Providing two spices from one seed (nutmeg and mace), the nutmeg tree (Myristica fragrans) is an aromatic evergreen that grows in most tropical countries. Hardy only in U.S. Department of Agriculture plant hardiness zones 11 and 12, this spreading tree grows 10 to 30 feet tall and bears cream-colored flowers followed by yellow, fleshy fruit similar to apricots. Ripe fruit splits open, revealing glossy, purple-brown seeds partially covered by scarlet skins, called arils.
Interested in growing your own nutmeg tree from seed? Here's what to know.
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It's important to note that because of its limited perennial range in zones 11 and 12, U.S. gardeners cannot grow this tree outdoors year-round. It can only be grown in greenhouses that are heated during the winter, and its growing environment must mimic the humid atmosphere of its tropical native climate. Another consideration for greenhouse-grown trees is their mature height, which may reach 30 feet, although container-grown plants typically will not grow this large.
1. Separate Aril from Nutmeg Before Sowing
Separating nutmeg from its mace-producing aril improves germination rates. A spice used to flavor milk dishes, cookies, cakes, fruit pies, custards and punches, nutmeg is the purple-brown inner seed of the nutmeg tree fruit. Mace, which is an ingredient in savory dishes, ketchups and pickles, is made from the aril that covers the seed.
You should remove the aril before sowing nutmeg. To do so:
- Sanitize a small, sharp knife by wiping the blade with rubbing alcohol
- Cut the aril at its base it where it joins the nut.
- Peel it off, taking care not to damage the nut.
- Discard the aril or place it in a dry, sunny area for 10 to 15 days until it turns brown and dry, ready for grinding into mace.
2. Sow Nutmeg Seeds Promptly
Only fresh, moist nutmeg seeds germinate well. Unfortunately, nutmeg seeds dry out quickly. If left uncovered at room temperature, a nutmeg seed can lose its ability to sprout in as little as seven days. For best results, sow your nutmeg seeds promptly after harvest.
When immediate planting isn't possible, store the seeds from your nutmeg plant in sealed plastic bags in the refrigerator. There they will stay viable for up to 45 days. No matter when you're ready to plant, soak your nutmeg seeds for 24 hours in clean water first to increase moisture levels and raise germination rates.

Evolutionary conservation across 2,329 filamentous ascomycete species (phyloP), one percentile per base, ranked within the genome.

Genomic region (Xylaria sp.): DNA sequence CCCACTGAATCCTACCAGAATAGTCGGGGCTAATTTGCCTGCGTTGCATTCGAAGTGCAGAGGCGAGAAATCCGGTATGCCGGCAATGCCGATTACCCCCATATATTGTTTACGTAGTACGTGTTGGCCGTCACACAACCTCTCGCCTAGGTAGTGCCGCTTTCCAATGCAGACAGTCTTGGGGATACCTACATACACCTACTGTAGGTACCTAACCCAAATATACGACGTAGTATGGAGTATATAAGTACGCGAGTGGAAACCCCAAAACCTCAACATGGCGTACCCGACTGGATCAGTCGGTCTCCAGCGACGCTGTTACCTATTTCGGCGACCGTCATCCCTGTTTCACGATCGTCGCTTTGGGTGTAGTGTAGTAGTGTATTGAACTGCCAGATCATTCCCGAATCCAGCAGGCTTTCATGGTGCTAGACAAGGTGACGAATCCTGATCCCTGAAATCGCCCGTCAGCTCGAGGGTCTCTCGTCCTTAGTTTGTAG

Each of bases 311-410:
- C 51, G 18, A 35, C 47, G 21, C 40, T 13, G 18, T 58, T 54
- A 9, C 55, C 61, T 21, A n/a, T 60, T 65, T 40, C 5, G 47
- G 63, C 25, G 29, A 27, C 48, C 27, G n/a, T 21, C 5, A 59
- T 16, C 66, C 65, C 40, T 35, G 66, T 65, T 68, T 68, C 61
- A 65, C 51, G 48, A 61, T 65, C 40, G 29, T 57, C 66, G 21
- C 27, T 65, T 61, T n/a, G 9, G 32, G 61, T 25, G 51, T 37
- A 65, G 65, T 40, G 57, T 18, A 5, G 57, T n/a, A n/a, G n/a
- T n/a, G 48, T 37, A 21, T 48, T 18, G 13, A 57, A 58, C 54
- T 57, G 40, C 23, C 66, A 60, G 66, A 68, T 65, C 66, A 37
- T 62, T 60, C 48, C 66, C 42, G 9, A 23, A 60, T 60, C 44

After soaking your nutmeg seeds:
- Fill a 5-inch plant pot containing drainage holes with free-draining potting mix and sow the nutmeg 1 inch beneath the soil surface.
- Water the pot until water appears through the drainage holes, allow it to drain, and stand it in an area where temperatures are between 77 and 86 degrees Fahrenheit.
- Apply water regularly so the potting soil remains constantly moist but not sodden. Nutmeg seeds take one month or longer to sprout.
3. Water Young Nutmeg Trees Regularly
Mist your young nutmeg tree twice a day with clean water from a fine mist sprayer, coating the foliage but stopping before water drips from the plant. Water your young nutmeg tree regularly so the soil remains moist and allow the pot to drain thoroughly before returning it to its drip tray. Turn the tree 180 degrees every day to prevent it from leaning toward the light.
A young nutmeg tree thrives in a partially shaded but warm and humid environment. Place a newly germinated nutmeg tree in an indoor area that receives four to six hours of sunlight a day, such as a west-facing conservatory or windowsill.
4. Transplant Your Nutmeg Tree As Needed
Transplant your nutmeg tree into larger pots as it grows. A nutmeg tree is ready for transplanting into a larger pot when its roots fill the base of its current pot. Select a pot 2 inches wider with drainage holes and transfer your nutmeg tree into it, setting the plant so that the top layer of soil is 1 inch below the rim. Water your freshly transplanted nutmeg tree thoroughly and allow it to drain. Continue transplanting the nutmeg tree into larger pots each time it fills its current pot.
Tips on Propagation
Nutmegs are dioecious, which means that each plant is either male or female and cannot fertilize itself. To get fruit from an indoor plant, you'll need to set your potted plant outside each spring or get two plants and pollinate them by hand.
You'll also need patience. Nutmeg trees don't begin to fruit until they're around five to eight years of age, and some nutmeg plants take even longer. Even when production begins, your nutmeg tree won't perform at its fruiting peak until it's around 25. It's worth the wait, however, since nutmeg trees produce fruit for 60 years or more.